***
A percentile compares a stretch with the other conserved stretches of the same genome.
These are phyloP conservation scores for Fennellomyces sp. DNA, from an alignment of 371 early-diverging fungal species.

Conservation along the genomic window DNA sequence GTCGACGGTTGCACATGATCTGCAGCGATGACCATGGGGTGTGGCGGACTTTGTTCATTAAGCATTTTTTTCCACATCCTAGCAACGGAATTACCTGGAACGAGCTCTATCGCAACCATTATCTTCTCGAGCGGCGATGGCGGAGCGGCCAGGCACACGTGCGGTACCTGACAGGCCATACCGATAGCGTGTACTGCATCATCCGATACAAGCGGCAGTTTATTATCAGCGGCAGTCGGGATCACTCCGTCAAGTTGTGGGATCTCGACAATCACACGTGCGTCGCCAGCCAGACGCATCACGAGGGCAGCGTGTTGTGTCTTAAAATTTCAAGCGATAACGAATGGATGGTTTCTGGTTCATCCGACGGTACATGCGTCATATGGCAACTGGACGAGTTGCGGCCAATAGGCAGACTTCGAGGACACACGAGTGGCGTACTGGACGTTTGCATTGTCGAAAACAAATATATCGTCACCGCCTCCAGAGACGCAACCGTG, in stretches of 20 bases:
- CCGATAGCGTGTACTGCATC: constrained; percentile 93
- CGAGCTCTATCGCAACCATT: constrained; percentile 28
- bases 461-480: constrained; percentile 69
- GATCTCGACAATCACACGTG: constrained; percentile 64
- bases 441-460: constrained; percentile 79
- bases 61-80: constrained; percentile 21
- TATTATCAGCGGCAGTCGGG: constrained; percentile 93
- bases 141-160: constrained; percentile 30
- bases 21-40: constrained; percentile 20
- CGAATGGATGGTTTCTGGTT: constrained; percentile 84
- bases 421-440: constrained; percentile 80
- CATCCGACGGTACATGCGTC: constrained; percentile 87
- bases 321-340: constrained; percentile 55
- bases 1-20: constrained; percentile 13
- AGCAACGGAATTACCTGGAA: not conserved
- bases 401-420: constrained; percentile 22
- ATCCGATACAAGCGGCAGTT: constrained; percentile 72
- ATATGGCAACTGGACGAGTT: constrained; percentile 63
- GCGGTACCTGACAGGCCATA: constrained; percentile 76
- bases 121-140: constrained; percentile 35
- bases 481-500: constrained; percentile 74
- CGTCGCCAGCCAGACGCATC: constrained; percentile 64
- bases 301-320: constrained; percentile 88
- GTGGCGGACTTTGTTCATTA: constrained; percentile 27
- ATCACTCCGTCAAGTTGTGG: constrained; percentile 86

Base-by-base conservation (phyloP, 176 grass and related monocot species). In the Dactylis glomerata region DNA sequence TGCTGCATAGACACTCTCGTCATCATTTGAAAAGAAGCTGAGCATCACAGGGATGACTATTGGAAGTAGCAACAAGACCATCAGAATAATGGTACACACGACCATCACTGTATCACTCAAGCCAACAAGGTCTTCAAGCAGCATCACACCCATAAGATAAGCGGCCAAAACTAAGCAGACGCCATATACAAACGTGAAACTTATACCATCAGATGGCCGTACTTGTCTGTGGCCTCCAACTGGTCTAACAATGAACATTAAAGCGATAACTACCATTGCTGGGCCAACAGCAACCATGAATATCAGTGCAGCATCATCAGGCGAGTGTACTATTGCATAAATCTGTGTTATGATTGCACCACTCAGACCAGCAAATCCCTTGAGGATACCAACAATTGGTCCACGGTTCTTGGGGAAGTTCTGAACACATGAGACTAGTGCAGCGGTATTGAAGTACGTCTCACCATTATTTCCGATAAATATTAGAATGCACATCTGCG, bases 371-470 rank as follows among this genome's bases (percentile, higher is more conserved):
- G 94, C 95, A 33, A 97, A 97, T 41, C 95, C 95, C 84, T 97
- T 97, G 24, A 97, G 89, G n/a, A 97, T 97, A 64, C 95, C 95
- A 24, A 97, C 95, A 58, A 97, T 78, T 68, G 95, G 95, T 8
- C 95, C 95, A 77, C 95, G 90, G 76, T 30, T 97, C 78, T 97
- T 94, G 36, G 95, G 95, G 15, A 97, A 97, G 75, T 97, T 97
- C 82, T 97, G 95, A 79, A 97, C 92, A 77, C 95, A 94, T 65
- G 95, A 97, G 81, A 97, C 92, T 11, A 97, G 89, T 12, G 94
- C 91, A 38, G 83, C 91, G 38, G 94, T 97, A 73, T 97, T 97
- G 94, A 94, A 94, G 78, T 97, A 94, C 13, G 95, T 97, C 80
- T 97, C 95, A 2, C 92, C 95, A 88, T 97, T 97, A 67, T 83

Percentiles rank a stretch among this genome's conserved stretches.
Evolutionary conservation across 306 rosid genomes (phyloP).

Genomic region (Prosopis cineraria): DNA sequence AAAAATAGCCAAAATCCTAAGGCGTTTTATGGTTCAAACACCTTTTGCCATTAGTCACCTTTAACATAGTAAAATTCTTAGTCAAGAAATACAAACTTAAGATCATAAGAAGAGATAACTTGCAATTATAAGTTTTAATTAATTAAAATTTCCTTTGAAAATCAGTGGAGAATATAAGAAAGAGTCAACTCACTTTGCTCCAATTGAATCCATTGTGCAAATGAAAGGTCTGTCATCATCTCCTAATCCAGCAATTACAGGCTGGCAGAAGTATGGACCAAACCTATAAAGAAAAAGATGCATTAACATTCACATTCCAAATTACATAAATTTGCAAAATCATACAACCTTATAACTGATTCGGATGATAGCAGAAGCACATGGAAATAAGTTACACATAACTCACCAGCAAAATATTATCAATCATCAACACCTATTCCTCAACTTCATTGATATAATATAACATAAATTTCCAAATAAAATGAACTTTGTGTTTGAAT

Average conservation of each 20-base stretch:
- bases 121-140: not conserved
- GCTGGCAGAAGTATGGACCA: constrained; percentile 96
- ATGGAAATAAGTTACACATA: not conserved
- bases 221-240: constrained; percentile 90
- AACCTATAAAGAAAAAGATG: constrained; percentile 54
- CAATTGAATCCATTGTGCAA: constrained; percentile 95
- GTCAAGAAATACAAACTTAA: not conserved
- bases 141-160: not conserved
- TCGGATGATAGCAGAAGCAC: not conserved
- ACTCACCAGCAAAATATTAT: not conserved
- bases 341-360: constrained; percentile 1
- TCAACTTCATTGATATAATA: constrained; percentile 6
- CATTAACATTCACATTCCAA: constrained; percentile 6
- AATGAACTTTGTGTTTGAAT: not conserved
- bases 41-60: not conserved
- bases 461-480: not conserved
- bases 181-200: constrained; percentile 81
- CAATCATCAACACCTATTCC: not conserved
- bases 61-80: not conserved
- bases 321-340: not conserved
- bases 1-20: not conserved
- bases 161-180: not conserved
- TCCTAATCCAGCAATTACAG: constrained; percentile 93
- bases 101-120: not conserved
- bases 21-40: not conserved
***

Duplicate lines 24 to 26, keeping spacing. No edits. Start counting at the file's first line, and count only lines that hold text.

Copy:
- bases 481-500: constrained; percentile 74
- CGTCGCCAGCCAGACGCATC: constrained; percentile 64
- bases 301-320: constrained; percentile 88